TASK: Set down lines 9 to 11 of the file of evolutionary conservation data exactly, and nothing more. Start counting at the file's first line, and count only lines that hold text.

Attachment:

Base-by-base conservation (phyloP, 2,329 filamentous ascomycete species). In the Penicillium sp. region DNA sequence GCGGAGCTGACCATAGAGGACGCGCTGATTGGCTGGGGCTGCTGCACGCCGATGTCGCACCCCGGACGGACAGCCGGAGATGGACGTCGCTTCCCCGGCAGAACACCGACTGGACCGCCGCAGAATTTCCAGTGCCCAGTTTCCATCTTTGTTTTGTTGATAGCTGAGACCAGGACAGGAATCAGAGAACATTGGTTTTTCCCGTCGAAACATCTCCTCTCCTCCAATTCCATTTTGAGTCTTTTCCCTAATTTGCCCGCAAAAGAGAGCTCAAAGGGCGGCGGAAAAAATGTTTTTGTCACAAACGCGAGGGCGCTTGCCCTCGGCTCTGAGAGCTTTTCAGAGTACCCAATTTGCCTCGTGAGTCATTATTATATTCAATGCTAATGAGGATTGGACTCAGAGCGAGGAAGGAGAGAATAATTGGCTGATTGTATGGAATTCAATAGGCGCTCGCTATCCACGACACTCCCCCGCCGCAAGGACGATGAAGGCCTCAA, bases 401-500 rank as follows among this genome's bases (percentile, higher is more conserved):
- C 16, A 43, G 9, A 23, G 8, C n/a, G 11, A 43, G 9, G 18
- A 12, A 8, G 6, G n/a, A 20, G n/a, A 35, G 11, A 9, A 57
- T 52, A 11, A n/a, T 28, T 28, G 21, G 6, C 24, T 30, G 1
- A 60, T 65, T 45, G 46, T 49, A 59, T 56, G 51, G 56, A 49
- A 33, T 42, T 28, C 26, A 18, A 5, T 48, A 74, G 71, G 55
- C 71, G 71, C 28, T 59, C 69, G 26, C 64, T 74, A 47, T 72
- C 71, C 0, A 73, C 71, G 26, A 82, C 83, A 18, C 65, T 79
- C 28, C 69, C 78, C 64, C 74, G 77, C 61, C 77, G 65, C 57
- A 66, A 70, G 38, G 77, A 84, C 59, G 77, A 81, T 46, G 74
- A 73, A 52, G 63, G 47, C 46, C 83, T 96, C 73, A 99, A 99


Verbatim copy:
- C 28, C 69, C 78, C 64, C 74, G 77, C 61, C 77, G 65, C 57
- A 66, A 70, G 38, G 77, A 84, C 59, G 77, A 81, T 46, G 74
- A 73, A 52, G 63, G 47, C 46, C 83, T 96, C 73, A 99, A 99